Geography is getting stranger. Out there, fleets of new islands are under construction and micro-nations are struggling into the light. As new borders and boundaries ebb and flow with increasing speed, it feels as if our old maps are being discarded, redrawn or torn up.
Alastair Bonnett uncovers the stories of thirty-nine extraordinary places, each of which challenges us to re-imagine the world around us. From emerging islands, disruptive enclaves and bold utopian visions to uncanny ruins, ghostly tunnels and hidden landscapes - these are destinations that lie beyond ordinary coordinates.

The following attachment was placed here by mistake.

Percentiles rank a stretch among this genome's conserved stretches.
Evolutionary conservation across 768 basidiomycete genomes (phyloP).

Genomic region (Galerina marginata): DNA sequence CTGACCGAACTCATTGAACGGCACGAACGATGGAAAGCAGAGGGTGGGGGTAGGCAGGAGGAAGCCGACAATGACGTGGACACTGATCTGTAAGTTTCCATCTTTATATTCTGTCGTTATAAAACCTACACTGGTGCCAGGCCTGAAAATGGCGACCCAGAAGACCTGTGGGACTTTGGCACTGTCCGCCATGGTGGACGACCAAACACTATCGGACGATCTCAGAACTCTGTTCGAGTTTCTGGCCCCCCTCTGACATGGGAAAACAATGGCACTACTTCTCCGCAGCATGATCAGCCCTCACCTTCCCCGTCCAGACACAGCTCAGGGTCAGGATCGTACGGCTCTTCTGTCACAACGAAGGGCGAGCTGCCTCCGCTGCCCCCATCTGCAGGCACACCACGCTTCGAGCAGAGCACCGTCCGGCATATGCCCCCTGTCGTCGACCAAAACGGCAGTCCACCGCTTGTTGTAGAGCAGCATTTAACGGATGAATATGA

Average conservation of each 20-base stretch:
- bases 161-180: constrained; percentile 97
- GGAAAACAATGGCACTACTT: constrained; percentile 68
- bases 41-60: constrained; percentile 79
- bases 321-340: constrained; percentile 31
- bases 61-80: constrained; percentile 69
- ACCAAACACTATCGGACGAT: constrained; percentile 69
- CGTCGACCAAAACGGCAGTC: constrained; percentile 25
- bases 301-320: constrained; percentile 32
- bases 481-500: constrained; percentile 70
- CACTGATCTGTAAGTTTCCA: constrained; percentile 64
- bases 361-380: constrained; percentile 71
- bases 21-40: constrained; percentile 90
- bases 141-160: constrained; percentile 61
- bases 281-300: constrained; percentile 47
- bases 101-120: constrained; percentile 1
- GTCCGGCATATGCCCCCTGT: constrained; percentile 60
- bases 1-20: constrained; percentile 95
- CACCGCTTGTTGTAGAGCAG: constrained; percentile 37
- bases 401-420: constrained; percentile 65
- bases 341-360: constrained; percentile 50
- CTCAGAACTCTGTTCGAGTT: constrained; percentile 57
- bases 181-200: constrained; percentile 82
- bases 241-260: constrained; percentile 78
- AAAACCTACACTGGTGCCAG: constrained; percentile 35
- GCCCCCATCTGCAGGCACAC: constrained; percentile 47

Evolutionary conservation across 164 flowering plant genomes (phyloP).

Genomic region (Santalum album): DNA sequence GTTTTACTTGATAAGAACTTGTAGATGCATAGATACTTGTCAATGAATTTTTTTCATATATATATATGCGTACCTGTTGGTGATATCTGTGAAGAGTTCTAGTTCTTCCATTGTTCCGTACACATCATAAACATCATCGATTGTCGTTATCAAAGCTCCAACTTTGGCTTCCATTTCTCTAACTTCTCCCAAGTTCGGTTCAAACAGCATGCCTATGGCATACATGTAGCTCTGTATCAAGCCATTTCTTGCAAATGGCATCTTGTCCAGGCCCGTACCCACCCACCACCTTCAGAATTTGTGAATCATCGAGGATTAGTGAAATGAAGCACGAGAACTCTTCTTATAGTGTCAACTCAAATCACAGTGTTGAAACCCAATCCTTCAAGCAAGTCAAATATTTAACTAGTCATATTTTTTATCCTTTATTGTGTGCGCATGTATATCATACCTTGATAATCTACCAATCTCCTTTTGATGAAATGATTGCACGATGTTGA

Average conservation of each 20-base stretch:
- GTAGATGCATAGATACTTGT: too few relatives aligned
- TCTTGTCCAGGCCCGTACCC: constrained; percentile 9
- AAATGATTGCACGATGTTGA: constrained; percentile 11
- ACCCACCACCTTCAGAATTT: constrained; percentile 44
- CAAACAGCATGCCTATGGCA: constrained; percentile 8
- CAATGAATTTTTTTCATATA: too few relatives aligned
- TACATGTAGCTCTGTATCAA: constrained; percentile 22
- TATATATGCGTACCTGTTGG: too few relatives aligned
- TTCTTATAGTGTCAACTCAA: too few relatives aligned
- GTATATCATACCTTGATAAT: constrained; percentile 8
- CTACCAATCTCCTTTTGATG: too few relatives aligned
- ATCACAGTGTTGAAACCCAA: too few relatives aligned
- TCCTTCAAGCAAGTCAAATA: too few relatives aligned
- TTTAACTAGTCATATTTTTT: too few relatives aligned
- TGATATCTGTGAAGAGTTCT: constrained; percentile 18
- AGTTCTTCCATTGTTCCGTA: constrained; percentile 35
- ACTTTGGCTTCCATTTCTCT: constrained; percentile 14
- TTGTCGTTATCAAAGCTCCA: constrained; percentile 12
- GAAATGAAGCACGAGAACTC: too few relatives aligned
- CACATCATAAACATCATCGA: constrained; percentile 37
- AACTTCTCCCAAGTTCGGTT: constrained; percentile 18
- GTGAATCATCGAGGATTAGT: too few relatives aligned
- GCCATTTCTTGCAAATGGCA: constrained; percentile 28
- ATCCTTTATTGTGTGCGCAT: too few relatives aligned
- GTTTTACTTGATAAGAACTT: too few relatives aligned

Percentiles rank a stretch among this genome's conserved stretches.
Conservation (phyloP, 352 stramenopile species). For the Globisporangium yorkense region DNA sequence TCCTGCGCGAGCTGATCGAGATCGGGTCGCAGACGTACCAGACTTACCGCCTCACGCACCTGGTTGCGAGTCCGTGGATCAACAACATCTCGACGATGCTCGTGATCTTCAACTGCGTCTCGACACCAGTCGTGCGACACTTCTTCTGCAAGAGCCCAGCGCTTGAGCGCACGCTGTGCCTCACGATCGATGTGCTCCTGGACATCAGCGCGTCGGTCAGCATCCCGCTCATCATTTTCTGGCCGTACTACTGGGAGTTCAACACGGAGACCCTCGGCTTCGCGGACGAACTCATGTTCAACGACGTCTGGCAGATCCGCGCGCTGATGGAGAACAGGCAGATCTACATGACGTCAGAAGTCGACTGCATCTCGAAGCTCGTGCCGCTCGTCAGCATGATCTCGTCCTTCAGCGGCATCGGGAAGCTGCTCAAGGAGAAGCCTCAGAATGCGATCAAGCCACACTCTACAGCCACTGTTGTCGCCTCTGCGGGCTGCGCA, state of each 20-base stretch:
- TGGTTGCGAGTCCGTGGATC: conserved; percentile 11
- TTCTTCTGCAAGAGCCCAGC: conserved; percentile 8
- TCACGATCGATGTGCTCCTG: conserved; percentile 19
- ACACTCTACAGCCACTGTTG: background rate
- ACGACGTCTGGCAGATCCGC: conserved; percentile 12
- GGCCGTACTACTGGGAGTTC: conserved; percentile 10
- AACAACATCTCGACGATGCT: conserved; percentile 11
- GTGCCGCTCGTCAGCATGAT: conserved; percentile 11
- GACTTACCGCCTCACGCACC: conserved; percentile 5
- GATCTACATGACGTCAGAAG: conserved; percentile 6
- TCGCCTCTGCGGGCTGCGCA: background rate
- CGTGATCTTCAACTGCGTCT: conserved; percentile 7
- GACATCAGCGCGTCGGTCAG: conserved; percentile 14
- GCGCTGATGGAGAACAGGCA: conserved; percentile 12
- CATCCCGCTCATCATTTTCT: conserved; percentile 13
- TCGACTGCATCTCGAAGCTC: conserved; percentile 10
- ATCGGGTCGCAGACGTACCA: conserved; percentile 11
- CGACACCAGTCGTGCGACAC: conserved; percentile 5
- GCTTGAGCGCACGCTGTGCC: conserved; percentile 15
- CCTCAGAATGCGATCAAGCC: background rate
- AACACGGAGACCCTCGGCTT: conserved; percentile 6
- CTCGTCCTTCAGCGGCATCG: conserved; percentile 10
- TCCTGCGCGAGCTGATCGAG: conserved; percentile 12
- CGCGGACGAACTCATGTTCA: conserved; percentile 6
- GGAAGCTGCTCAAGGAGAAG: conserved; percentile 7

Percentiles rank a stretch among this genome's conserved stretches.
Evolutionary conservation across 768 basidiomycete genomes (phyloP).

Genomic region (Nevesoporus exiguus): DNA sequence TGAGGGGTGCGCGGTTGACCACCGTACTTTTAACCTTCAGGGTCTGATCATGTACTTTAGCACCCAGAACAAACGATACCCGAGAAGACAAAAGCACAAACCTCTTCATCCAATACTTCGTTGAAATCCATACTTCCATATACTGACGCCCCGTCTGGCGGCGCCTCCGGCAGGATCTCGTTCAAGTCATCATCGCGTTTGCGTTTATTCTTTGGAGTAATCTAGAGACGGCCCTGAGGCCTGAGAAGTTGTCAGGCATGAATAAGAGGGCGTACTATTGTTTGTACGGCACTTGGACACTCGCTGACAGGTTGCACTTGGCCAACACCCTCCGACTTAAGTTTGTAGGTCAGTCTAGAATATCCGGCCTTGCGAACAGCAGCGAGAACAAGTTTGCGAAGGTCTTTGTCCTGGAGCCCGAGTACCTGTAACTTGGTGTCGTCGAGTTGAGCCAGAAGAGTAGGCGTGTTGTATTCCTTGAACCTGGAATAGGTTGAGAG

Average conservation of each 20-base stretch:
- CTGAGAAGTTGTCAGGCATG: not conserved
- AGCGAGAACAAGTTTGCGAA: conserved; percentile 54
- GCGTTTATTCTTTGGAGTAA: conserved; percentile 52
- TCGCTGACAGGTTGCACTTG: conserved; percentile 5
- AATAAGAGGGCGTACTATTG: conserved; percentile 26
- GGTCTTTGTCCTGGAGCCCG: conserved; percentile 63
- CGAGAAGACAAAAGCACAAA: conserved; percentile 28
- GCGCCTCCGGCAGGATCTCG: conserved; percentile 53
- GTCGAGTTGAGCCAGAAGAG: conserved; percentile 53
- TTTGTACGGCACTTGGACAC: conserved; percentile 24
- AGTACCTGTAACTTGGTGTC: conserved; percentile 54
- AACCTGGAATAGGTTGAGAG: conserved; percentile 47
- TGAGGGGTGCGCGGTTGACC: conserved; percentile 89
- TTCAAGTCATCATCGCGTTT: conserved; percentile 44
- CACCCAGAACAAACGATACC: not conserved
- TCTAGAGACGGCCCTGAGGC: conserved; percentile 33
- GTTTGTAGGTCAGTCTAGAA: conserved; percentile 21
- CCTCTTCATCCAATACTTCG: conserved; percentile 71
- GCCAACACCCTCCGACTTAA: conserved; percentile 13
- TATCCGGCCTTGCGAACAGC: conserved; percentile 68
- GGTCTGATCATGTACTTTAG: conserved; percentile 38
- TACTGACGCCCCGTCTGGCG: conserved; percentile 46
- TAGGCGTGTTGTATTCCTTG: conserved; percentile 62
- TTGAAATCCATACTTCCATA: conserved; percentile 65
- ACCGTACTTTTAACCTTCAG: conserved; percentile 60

A follow on from the critically acclaimed Off the Map, this is a timely and fascinating discussion of place, ownership and ideas of state.
ALASTAIR BONNETT is Professor of Social Geography at Newcastle University. Previous books include Off the Map, What is Geography? and How to Argue. He has also contributed to history and current affairs magazines on a wide variety of topics, such as world population and radical nostalgia. Alastair was editor of the avant-garde, psychogeographical, magazine Transgressions: A Journal of Urban Exploration between 1994-2000. Alastair lives in Newcastle.